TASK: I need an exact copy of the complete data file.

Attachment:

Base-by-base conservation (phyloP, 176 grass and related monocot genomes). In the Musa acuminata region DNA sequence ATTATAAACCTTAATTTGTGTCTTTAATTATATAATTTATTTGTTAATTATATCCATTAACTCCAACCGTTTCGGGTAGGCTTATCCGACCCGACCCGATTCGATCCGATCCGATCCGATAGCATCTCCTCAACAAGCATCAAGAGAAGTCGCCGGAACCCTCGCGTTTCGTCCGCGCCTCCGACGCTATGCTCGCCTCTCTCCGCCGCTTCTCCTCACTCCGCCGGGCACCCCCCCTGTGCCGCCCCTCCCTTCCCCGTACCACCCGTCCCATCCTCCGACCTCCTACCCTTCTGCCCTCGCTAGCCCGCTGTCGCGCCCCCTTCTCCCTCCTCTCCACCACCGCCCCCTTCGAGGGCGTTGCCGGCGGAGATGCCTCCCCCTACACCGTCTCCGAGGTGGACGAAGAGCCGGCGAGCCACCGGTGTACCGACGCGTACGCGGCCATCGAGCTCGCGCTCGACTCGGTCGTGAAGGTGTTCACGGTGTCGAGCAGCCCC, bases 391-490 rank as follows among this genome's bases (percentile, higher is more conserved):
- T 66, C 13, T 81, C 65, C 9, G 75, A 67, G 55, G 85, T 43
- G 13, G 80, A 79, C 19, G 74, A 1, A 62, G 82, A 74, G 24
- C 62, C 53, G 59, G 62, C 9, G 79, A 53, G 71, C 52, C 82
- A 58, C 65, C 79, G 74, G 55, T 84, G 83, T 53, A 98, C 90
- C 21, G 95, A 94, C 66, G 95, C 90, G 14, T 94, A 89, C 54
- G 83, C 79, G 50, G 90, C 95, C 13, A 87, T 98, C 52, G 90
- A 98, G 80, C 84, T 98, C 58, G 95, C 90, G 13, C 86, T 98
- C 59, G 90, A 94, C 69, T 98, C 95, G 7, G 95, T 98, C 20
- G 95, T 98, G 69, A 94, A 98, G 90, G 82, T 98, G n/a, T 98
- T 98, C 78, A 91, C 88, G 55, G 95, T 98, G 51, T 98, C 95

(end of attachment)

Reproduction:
Base-by-base conservation (phyloP, 176 grass and related monocot genomes). In the Musa acuminata region DNA sequence ATTATAAACCTTAATTTGTGTCTTTAATTATATAATTTATTTGTTAATTATATCCATTAACTCCAACCGTTTCGGGTAGGCTTATCCGACCCGACCCGATTCGATCCGATCCGATCCGATAGCATCTCCTCAACAAGCATCAAGAGAAGTCGCCGGAACCCTCGCGTTTCGTCCGCGCCTCCGACGCTATGCTCGCCTCTCTCCGCCGCTTCTCCTCACTCCGCCGGGCACCCCCCCTGTGCCGCCCCTCCCTTCCCCGTACCACCCGTCCCATCCTCCGACCTCCTACCCTTCTGCCCTCGCTAGCCCGCTGTCGCGCCCCCTTCTCCCTCCTCTCCACCACCGCCCCCTTCGAGGGCGTTGCCGGCGGAGATGCCTCCCCCTACACCGTCTCCGAGGTGGACGAAGAGCCGGCGAGCCACCGGTGTACCGACGCGTACGCGGCCATCGAGCTCGCGCTCGACTCGGTCGTGAAGGTGTTCACGGTGTCGAGCAGCCCC, bases 391-490 rank as follows among this genome's bases (percentile, higher is more conserved):
- T 66, C 13, T 81, C 65, C 9, G 75, A 67, G 55, G 85, T 43
- G 13, G 80, A 79, C 19, G 74, A 1, A 62, G 82, A 74, G 24
- C 62, C 53, G 59, G 62, C 9, G 79, A 53, G 71, C 52, C 82
- A 58, C 65, C 79, G 74, G 55, T 84, G 83, T 53, A 98, C 90
- C 21, G 95, A 94, C 66, G 95, C 90, G 14, T 94, A 89, C 54
- G 83, C 79, G 50, G 90, C 95, C 13, A 87, T 98, C 52, G 90
- A 98, G 80, C 84, T 98, C 58, G 95, C 90, G 13, C 86, T 98
- C 59, G 90, A 94, C 69, T 98, C 95, G 7, G 95, T 98, C 20
- G 95, T 98, G 69, A 94, A 98, G 90, G 82, T 98, G n/a, T 98
- T 98, C 78, A 91, C 88, G 55, G 95, T 98, G 51, T 98, C 95